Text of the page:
Whatever you say,

does it really matter?

Deindividuation

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I read this article awhile ago and have had it as a blog draft for a long time.  I have read it several times.  It exerts different feelings and emotions every time I read it.  It’s hard for me to put feelings and emotions into words.  The article is intense and makes us look how we do things as a group that we normally wouldn’t do alone.  It’s an unconscious decision unlike conformity, in which we adopt others way of thinking to feel accepted and included.

It’s called deindividuation.  Deindividuation is when we lose our identity in the presence of others.  The more people, the more we lose.  Perfect examples: rioting and looting.  We react, instead of think.  It’s like a herd of cows.  The fire alarm goes off and we all herd down the stairwell.  This is especially true for soldiers and adolescence.  I can recall always getting in trouble as a teenager, not as an individual, but as a group.  We were all doing the same thing…like drinking, smoking, skipping class, and staying out beyond curfew.

These shades of self you’ve molded and honed over the years started out awkward and blunt, obvious and tacky. As you approached adolescence you tried on a variety of personae until one fit. You may have pierced body parts or tattooed areas you could cover up when needed. You may have singled out some celebrity or fictional character and cherry picked from their wardrobe, stealing a bit of their magic in the hope you could add it to yours.

Through each season of your life, you sharpen your image and polish your patina until you have a sense of the individual you claim to be.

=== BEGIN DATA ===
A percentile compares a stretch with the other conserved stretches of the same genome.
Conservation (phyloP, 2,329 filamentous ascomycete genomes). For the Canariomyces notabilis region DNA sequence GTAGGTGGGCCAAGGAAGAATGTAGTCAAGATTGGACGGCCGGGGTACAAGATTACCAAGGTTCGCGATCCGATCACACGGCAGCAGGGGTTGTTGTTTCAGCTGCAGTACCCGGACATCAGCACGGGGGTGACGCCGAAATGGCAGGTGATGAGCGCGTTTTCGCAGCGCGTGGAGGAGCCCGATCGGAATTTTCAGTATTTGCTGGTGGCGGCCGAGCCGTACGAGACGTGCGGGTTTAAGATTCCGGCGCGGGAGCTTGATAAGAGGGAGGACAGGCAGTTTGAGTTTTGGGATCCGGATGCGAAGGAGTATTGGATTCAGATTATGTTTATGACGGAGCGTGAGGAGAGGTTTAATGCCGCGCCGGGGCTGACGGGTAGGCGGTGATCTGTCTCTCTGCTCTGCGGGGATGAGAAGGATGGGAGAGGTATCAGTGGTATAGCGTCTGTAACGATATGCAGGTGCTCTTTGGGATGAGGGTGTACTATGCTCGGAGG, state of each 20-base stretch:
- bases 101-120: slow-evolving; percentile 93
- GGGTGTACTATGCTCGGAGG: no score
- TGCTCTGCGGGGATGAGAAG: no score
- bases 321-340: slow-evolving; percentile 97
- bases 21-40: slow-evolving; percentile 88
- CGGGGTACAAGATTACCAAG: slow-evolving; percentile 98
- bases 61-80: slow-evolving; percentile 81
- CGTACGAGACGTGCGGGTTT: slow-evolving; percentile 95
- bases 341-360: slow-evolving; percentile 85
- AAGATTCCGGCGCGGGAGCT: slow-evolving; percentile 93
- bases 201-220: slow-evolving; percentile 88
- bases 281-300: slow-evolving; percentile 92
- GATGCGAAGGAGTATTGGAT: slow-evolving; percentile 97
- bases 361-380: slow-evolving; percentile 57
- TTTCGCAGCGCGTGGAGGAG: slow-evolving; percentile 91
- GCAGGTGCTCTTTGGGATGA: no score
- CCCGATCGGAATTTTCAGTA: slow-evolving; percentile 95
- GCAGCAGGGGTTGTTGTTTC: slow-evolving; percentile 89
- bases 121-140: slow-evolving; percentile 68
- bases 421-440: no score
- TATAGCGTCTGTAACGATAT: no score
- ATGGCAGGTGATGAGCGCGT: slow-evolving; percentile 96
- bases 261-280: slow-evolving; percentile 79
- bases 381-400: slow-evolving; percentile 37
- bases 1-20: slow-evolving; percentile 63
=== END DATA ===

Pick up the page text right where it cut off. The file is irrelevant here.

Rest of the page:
Are we more likely to be deindividualized while anonymous?  It does make it easier. Doesn’t it?  We don’t have to take accountability for our actions.  We can do whatever we want, be unruly, not be judged and accept no recourse.   But does that make it right?   Deindividualization does brings out the worst in people.  But can it also be a positive thing?

What makes it wrong vs. right?  The behavior which follows deindividualization makes the difference.  The environment shapes the behavior.   “The norms of the mob, good or evil, replace the norms of everyday life.”  Positive, prosocial environmental cues can lead to positive behaviors, like volunteering.  Negative environmental cues can lead to negative behaviors, like rioting.  It all depends on how we handle the situations we are in…to do good or to do evil.  Be aware of susceptible situations.

Be an individual.  Remove the masks.  Be civil.  Think.  Have an identity.  Have a face.  Have a name.  And deindividualize for a good cause.

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Author: Michelle

Just a woman finally finding herself!

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